Every year, on the weekend before Thanksgiving, a certain sense of anticipation saturates the air of Yale campus. Not just because of the impending break—though I should note that Yale is really generous on this front, giving us the whole week off when many other schools only get three days—but because of what comes before: the annual Yale-Harvard football game. In a normal year, the Game marks a release from all the stress of midterms and extracurriculars, a final rush of excitement before we get to catch our breath for a few days. This year, obviously, it’s not happening. But in anticipation for *fingers crossed* the Game 2021, I’d like to reminisce on years’ past.
In my first year, the Game took place at Harvard. Immediately after our last class on Friday, my friends and I rushed over to the shuttles (arranged for us by Yale) that would take us to Boston. While a lot of Yalies stay in Harvard housing, organized by our residential colleges, I stayed with my suitemate Niyati in her high school friend Kathy’s dorm. Kathy’s super funny and welcoming, with a warm, bellowing laugh. We had a lot of fun comparing our two colleges, and I’m so glad that the Game (and Niyati) introduced me to a new friend from the other school.
My suitemate, Gabby, is on the cheer team. Here she is at the top of the pyramid!
Unfortunately, we lost in 2018, and I hate losing. Nevertheless, I had an amazing time meeting new friends, deepening friendships with fellow Yalies, basking in the school spirit, and exploring a new environment.
Some great memories came out of that weekend, but it’s a known fact that the Game is more fun when it’s in New Haven. Enter: 2019.
Yale knows how to throw a good party. The night of the game itself, we reunited with Kathy and her friends, introducing them to Friday night at Yale. The next day, when Kathy’s group met up with the rest of their Harvard friends, my suitemates and I, with a larger group from our residential college JE, headed over to the Yale Bowl.
Watching the game with JE friends!
It was pretty straightforward until half-time. Protestors—members of Divest Harvard and the Yale Environmental Justice Coalition—stormed the field demanding that our schools divest from fossil fuels. More and more students joined them, delaying the start of the second half and sending a powerful, unified message about the importance of decisive action against climate change.
The climate change activists had such a large impact that they made national news.
When football restarted, it looked like Yale was going to lose, again. By the fourth quarter, we were down 17 points.
This is where I have to expose myself: my friends and I jumped ship. Not wanting to relive the pain of last year, we decided to leave the stadium to forgo the end of the game. We trudged to the buses that would take us back to campus, the crunching of leaves beneath our feet loud with the weight of our sadness.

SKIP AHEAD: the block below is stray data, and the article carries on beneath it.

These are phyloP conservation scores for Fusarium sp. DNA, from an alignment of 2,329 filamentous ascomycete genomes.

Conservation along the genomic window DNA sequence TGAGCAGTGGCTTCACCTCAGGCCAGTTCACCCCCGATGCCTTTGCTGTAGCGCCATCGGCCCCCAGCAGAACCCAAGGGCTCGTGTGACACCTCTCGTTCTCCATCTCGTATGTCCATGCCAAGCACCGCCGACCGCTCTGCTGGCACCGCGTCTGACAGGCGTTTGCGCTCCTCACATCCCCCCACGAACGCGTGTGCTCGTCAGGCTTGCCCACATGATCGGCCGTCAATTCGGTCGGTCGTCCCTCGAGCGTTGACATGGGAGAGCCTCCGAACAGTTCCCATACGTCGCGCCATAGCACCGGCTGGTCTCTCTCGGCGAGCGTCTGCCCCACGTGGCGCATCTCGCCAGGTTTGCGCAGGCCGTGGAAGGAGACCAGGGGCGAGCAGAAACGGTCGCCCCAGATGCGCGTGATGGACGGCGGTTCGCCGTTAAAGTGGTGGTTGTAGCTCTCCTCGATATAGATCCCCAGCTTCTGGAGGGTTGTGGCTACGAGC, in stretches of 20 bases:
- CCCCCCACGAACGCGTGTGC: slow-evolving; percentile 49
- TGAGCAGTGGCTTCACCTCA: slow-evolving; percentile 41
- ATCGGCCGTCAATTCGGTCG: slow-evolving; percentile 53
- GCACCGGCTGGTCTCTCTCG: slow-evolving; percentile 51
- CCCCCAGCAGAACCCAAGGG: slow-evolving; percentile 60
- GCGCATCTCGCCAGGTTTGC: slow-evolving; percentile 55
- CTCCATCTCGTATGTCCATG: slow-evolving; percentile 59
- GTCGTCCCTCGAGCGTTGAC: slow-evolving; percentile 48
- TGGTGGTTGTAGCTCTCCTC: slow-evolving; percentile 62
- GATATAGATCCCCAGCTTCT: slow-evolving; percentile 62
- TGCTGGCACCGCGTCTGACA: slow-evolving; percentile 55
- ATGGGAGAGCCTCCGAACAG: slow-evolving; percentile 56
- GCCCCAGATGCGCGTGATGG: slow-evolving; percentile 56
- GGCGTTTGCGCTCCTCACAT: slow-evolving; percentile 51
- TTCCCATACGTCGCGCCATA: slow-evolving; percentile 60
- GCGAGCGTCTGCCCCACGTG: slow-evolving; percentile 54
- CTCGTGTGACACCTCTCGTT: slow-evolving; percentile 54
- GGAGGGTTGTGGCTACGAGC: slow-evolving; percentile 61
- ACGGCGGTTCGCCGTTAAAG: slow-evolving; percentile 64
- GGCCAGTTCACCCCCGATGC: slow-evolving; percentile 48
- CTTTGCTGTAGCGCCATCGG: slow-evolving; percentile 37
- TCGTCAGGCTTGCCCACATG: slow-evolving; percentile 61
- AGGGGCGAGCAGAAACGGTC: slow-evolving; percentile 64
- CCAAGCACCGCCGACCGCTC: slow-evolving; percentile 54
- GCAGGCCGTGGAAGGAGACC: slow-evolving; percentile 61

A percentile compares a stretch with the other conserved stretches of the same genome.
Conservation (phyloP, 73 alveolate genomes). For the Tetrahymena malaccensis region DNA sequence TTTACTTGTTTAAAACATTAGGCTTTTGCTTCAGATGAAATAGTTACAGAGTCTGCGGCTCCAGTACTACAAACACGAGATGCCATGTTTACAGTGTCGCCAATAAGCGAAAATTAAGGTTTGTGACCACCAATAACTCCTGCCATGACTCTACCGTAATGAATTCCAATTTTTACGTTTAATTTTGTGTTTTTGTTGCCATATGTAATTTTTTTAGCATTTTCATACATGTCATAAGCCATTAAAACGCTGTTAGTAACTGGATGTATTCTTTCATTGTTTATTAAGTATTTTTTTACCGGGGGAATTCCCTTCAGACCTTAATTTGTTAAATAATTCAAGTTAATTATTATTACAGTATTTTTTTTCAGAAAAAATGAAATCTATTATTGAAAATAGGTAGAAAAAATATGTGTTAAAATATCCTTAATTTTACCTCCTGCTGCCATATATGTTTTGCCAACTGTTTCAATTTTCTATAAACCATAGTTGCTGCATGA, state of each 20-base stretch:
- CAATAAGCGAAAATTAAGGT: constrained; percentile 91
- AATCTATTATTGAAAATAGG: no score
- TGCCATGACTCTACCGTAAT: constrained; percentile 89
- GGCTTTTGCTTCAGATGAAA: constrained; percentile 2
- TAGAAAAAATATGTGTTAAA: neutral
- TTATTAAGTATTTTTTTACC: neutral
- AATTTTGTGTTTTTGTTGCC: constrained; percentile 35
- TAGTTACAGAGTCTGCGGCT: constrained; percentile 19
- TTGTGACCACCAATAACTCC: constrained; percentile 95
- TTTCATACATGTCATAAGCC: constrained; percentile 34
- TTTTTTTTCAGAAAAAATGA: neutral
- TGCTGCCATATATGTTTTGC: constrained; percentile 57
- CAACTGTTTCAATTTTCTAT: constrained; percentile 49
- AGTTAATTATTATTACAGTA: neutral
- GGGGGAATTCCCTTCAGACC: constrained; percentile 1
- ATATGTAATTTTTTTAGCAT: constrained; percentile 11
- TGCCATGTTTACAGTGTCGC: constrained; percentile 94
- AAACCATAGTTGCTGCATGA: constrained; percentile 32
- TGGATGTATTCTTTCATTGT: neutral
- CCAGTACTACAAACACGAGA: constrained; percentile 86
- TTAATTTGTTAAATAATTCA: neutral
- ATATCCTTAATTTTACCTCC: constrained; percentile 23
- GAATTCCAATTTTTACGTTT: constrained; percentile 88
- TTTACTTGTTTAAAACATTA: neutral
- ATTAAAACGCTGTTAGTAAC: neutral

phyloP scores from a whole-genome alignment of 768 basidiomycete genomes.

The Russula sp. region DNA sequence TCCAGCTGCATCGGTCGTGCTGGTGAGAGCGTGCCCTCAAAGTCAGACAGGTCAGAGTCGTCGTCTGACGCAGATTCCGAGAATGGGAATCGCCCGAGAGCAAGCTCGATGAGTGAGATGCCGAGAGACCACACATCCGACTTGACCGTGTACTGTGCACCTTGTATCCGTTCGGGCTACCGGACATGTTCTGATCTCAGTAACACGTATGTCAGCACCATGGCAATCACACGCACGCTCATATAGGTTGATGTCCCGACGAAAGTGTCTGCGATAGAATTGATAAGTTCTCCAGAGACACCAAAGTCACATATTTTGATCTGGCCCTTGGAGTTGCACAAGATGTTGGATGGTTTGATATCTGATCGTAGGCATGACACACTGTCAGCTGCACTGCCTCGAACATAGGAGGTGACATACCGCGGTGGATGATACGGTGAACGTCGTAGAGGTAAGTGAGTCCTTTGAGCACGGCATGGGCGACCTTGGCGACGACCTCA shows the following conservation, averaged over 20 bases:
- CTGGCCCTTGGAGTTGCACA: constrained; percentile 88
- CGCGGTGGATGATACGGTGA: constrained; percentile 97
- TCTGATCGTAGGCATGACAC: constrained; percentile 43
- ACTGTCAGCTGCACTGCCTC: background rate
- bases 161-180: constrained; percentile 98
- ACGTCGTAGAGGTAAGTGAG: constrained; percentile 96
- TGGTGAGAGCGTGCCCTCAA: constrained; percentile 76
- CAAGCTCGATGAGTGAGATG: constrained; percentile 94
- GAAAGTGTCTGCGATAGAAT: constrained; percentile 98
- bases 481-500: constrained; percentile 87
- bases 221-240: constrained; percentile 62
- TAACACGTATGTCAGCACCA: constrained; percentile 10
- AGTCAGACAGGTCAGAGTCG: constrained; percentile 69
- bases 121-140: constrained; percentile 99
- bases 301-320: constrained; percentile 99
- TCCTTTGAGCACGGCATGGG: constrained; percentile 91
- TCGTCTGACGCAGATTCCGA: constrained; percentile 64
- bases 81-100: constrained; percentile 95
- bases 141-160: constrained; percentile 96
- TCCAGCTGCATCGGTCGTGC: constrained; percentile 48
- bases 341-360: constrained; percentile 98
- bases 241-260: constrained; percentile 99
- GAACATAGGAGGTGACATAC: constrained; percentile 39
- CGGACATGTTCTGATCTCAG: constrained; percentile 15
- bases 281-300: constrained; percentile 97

Not quite ready to give up hope, some continued to follow the events on their phone. Yale made a field goal, then got a touchdown, narrowing Harvard’s lead to 7 points. What if? we started to wonder. We made it to the bus line. As we neared the front, we got a call.
“They just recovered an onside kick!” said my friend Vishnu, on the phone with his friend who hadn’t left the stadium. That meant that Yale had the ball again, with the potential to tie the game in the final minute.
My friends and I looked at each other, our emotions a mixture of elation and disappointment. Yale had hope! But… because we had given up too early, we were about to miss a potentially historic comeback. All of a sudden, we came to a common understanding.
“We need to go back,” we said.
We left the line and ran, ran, ran. Never have I sprinted so desperately in my life. When we were halfway back, we heard cheers erupt from the stadium, a sign that Yale had tied the game. Time for overtime. We ran even faster, sprinting past the gates and confusing a few security guards. We made it back into the Yale Bowl just in time for play to restart.
The rest is history. After the most intense half-hour roller coaster of my life, sun setting in the background, Yale prevailed in double overtime. The moment we won was unforgettable, a deafening burst of screaming and cheering. At first, a few people in the front rows ran onto the field. More and more people joined them, until, for the second time that day, a huge crowd of Yalies was rushing down, this time in a massive tsunami of exuberance.
Scenes from Yale’s victory: people starting to go crazy when we won, and my friends Max and Erick celebrating after we stormed the field!
A year later, we still talk about that afternoon, the indescribable feeling as we stood in the center of the Yale Bowl, its tall wall of blue seats sealing us in a bubble of elation in the dusk. I felt an intense camaraderie with everyone there—my JE friends and our crazy sprint back, the larger sea of Yalies surrounding us, everyone going absolute wild.
Looking back on these two years, I can’t help but notice that while the Game is ostensibly about rivalries and competition, both years, it actually brought me closer to a lot of people: new friends at Harvard, familiar faces at Yale. The Game is ultimately about unity—and, as the 2019 joint-school halftime protest showed, that unity can transcend football to help spark necessary change. COVID may have put a pause on one of my favorite traditions, but I’m mourning less the loss of the Game itself and more the distance that the pandemic has injected into all of our connections. Hopefully, hopefully, the Game 2021 will happen. And when we can all be together again, cheering on our team in that big, loud, messy crowd… win or lose, miraculous comeback or straightforward affair, I just know it will be one for the books.